Why is CPU development seemingly so slow? I've had an i7-2600 in my machine for 5 years now, and every time I think about upgrading I'm told that there's still nothing out there that's worth swapping my motherboard and RAM for. Meanwhile, a 5 year difference in GPU releases presents a massive performance difference.
What's the deal? I do a lot of simulation, data grinding, and video rendering on my PC and I'm looking for a significant performance boost. Is my 2600 really not holding me back? Is there anything currently worth upgrading to / waiting for this year?
Intel has become complacent. AMD needs another Sledgehammer to push them forward.
we are at the tail end of x86's improvement curve because the laws of physics are catching up. They can't make it any smaller or faster because they are running out of ways to do it.
This guy knows what he's talking about
We need a drastically new architecture to really have any performance increase because we've stretched x86 as far as it can go. Also I could be wrong but I did read that we can barely shrink it anymore because the electricity jumps channel to channel as they are so close together
You sound like a fucking marketing dev. Intel is sitting on oodles of patents and designs that will keep them afloat no matter what AMD throws at them.
Moore's Law is only "dead" if you read articles from moron editors. What you're seeing is an issue of resting on laurels, talent poaching and sabotage on one side and the other not doing the same quite as well as the other.
That's literally the most retarded thing I have heard yet. Give me one good reason why they need to die. Plus it wouldnt happen either way cause competition is always needed otherwise Intel can just do jackshit and get away with it.
>Moore's Law no longer holds
>increases in processing speed cease
>programmers have to O P T I M I Z E again
>a new Golden Age
Reminder that shit like this can be done on an 8088 CGA
Yea cause amd 's been sucking dick. If zen doesn't at least hold a bit of a fight they are fucked but with all the shit I've been hearing it should be a good year for amd. It's mostly rumors though so take it with a grain of salt.
Look at this shit.
Almost half of it is a useless shitty embedded GPU.
It's not even an option to buy the cpu without it.
It's basically like this:
AMD is pure and utter shit.
AMD is Intel's only competitor.
Intel utilizes the fact that AMD is pure and utter cow dung.
Intel slows down development and sells marginal performance increases for over 10 times their value, slowly.
Intel is helped by the fact that it is based in Shitsrael, the nation of profiteering culture, and rip-off culture.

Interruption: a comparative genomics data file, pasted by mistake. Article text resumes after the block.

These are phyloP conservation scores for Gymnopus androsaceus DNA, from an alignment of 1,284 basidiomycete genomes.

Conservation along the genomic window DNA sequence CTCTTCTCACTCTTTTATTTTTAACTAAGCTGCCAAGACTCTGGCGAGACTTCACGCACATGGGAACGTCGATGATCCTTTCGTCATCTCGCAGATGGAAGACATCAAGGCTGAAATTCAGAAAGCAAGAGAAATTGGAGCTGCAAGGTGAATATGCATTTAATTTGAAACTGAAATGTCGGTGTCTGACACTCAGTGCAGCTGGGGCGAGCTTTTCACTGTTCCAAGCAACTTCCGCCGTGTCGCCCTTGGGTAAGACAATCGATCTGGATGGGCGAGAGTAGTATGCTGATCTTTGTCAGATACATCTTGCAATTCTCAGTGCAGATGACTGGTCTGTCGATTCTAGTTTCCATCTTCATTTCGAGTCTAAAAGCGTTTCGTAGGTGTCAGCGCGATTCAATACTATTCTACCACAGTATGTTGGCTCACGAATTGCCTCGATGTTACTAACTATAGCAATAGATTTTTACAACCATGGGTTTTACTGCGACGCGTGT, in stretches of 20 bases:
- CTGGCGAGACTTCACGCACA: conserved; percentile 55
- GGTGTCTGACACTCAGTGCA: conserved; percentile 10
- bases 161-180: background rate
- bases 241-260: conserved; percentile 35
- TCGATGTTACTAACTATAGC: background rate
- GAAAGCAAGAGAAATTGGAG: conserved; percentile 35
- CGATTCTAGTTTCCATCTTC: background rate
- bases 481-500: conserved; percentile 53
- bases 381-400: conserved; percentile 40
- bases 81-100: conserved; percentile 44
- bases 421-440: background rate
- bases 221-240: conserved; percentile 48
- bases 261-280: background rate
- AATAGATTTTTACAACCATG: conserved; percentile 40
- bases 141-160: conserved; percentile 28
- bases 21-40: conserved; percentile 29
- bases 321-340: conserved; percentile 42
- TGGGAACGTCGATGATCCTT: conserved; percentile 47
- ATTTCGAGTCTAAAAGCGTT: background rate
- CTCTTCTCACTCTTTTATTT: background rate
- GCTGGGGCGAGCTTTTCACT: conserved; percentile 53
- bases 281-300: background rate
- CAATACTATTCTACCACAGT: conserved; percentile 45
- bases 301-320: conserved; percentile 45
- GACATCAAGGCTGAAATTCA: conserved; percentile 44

When people tell you to wait for something, dismiss all of it unless the rumor is related to graphene.
Graphene is the real CPU advancement we are all waiting for. CPU core numbers are just beating around the bush and bullshitting into a cesspool.
>Intel slows down development and sells marginal performance increases for over 10 times their value, slowly.
Money is in mobile (i.e. laptops) and not really in desktops any more, so for the last 5 years Intel has been working on power efficiency.
The performance increase trends definitely have decreased with each generation.
But they are significant enough to warrant an upgrade.
The thing that did change over the years is that more people became poor, so that would explain why others tell you not to upgrade.
But seriously though, the latest graphical cards require the latest cpu's because otherwise they would be bottlenecked.
The difference between your cpu and the latest one would probably be many, many frames for vidya.
The format of devices is irrelevant to porting from silicone to graphene anon. I know you want a jerkfest about device format, but that other thread has pretty much crapped all over that argument.
I buy AMD so Intel doesn't get too complacent. I don't understand why people circlejerk so much over Intel vs. AMD. People need to be buying both (or more, if there were any other competitors) so they don't get lazy and/or start monopolizing prices...
I think you mean doubles.
Also, making the same thing smaller isn't really optimizing. Making the architecture more efficient so you don't need as many transistors to do the same thing is optimization.
d0 or c0? I got my hands on a d0 a while back and found a nice and easy 4.2ghz stable (58% OC). At the time, people seemed to have trouble with their c0s below 4ghz, but found greater success above. These days you'd be hard pressed to find an ivy or haswell chip that can reach 50% safely, let alone within a reasonable temp range.
Nehalem was truly a greater time for cpus.
Yes, that's what I meant, no idea where my brain was when I wrote that.
Depends on the type of optimization, finding a way of fitting more things into a confined space can be considered as optimization.
because cpu manufacturers are lazy
top cpu stats 2010:
8 cores 4.0ghz
2016: 8 cores 4.5ghz
that means you got like maybe a 10% performance increase in the past like 8 years of cpu development
Other than more power efficiency, newer instructions, more pci lanes, more io speed, ddr4, fixed bugs and better nsa backdoors in the microcode, yeah you have no reason to upgrade.
>more pci lanes
While improvement is nice, the average user won't notice the difference between ddr4 and ddr2vl 800mhz.